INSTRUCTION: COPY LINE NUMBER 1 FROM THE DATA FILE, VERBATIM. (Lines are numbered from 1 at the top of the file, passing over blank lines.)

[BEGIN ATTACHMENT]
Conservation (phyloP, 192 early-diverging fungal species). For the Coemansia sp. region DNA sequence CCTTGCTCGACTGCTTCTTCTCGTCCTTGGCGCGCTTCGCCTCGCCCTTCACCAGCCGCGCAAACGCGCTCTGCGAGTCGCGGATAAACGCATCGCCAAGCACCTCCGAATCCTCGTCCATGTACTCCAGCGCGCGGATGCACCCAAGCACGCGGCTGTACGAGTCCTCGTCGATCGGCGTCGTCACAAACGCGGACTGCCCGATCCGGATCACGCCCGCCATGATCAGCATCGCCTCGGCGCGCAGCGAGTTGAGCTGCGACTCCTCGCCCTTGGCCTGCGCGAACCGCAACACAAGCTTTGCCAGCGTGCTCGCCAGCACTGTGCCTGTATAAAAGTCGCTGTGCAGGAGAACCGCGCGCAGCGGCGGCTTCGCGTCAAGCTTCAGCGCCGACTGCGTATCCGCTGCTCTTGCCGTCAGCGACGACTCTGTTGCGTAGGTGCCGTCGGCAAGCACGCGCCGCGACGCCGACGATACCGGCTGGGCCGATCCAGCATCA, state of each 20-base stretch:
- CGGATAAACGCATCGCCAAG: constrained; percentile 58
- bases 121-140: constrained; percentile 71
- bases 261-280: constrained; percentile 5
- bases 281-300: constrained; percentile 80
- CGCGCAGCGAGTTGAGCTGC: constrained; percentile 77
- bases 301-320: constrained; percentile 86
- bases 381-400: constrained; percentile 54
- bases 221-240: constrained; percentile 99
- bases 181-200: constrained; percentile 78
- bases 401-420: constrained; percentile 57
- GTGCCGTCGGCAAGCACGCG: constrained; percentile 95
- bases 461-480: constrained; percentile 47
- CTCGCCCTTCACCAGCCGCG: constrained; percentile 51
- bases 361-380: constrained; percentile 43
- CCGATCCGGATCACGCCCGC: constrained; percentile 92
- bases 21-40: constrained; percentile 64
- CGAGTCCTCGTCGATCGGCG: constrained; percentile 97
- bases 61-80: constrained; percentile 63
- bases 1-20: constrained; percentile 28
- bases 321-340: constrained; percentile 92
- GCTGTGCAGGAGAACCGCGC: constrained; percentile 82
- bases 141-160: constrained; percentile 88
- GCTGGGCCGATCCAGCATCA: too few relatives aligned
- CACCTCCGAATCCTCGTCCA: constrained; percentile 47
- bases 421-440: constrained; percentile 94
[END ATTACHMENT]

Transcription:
Conservation (phyloP, 192 early-diverging fungal species). For the Coemansia sp. region DNA sequence CCTTGCTCGACTGCTTCTTCTCGTCCTTGGCGCGCTTCGCCTCGCCCTTCACCAGCCGCGCAAACGCGCTCTGCGAGTCGCGGATAAACGCATCGCCAAGCACCTCCGAATCCTCGTCCATGTACTCCAGCGCGCGGATGCACCCAAGCACGCGGCTGTACGAGTCCTCGTCGATCGGCGTCGTCACAAACGCGGACTGCCCGATCCGGATCACGCCCGCCATGATCAGCATCGCCTCGGCGCGCAGCGAGTTGAGCTGCGACTCCTCGCCCTTGGCCTGCGCGAACCGCAACACAAGCTTTGCCAGCGTGCTCGCCAGCACTGTGCCTGTATAAAAGTCGCTGTGCAGGAGAACCGCGCGCAGCGGCGGCTTCGCGTCAAGCTTCAGCGCCGACTGCGTATCCGCTGCTCTTGCCGTCAGCGACGACTCTGTTGCGTAGGTGCCGTCGGCAAGCACGCGCCGCGACGCCGACGATACCGGCTGGGCCGATCCAGCATCA, state of each 20-base stretch: